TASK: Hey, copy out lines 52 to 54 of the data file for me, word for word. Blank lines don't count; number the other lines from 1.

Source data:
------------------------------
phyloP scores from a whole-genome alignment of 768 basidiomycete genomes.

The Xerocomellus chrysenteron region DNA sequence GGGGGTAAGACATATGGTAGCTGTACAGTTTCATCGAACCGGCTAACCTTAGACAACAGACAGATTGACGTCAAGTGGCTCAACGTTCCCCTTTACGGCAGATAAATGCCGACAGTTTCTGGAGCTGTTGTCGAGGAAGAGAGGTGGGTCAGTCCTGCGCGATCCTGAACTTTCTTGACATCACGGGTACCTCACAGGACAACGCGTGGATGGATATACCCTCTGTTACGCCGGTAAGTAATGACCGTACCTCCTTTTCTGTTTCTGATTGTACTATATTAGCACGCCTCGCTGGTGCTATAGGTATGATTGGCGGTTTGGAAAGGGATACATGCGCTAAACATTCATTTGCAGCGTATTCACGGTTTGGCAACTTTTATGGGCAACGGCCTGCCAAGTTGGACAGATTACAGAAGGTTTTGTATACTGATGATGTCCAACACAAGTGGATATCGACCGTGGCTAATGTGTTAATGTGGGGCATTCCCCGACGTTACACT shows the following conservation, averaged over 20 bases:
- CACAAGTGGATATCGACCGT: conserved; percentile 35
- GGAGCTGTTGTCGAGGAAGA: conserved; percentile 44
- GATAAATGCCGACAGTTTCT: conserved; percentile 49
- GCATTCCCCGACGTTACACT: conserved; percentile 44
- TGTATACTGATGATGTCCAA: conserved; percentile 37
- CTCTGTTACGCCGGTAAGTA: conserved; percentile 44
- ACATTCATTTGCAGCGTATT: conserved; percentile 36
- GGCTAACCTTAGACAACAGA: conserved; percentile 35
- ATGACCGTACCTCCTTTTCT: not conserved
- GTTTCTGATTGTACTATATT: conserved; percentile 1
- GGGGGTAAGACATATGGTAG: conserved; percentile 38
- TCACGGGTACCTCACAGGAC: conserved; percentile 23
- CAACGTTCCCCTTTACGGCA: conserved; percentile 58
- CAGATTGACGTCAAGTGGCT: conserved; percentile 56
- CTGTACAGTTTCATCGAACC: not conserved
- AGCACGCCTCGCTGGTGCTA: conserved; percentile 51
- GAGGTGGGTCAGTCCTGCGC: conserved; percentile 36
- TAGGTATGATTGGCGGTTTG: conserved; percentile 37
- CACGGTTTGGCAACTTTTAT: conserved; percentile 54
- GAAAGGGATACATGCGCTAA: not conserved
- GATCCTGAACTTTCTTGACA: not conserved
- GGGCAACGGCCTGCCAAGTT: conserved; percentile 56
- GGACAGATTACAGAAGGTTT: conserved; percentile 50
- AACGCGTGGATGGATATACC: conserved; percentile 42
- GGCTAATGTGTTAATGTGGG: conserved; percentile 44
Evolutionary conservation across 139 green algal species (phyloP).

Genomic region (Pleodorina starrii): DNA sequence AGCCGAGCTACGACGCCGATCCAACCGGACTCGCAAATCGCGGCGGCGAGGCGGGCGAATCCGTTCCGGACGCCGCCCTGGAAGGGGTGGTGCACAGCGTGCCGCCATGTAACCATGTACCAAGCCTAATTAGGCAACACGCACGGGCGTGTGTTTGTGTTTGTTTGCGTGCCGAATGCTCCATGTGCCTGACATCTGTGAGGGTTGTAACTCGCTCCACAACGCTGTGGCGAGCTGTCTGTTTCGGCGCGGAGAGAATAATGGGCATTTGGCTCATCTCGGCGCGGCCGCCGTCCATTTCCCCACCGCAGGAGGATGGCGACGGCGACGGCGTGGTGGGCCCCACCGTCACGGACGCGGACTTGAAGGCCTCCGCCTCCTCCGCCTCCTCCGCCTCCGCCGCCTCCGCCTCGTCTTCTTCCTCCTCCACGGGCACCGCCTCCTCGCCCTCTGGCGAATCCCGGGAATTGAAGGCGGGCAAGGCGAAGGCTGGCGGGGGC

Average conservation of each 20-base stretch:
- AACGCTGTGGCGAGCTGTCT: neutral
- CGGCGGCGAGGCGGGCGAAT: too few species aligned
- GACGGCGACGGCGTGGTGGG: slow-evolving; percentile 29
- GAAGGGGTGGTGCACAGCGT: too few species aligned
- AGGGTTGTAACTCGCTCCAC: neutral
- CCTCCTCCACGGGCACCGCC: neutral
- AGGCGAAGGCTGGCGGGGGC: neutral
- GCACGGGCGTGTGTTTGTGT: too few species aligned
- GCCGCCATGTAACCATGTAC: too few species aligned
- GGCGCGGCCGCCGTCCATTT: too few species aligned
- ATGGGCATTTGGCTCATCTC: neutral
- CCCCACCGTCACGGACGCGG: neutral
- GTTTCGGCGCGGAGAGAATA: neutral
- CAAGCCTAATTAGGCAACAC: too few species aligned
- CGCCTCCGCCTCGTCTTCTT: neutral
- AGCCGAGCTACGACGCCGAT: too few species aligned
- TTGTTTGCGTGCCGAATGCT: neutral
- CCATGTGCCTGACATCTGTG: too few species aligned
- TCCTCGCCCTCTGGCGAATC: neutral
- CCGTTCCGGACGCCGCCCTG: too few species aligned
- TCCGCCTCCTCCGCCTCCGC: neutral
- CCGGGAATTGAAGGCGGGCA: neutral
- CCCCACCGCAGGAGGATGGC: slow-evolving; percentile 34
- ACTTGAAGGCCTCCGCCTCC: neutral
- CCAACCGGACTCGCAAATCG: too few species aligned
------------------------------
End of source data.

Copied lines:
- CCGGGAATTGAAGGCGGGCA: neutral
- CCCCACCGCAGGAGGATGGC: slow-evolving; percentile 34
- ACTTGAAGGCCTCCGCCTCC: neutral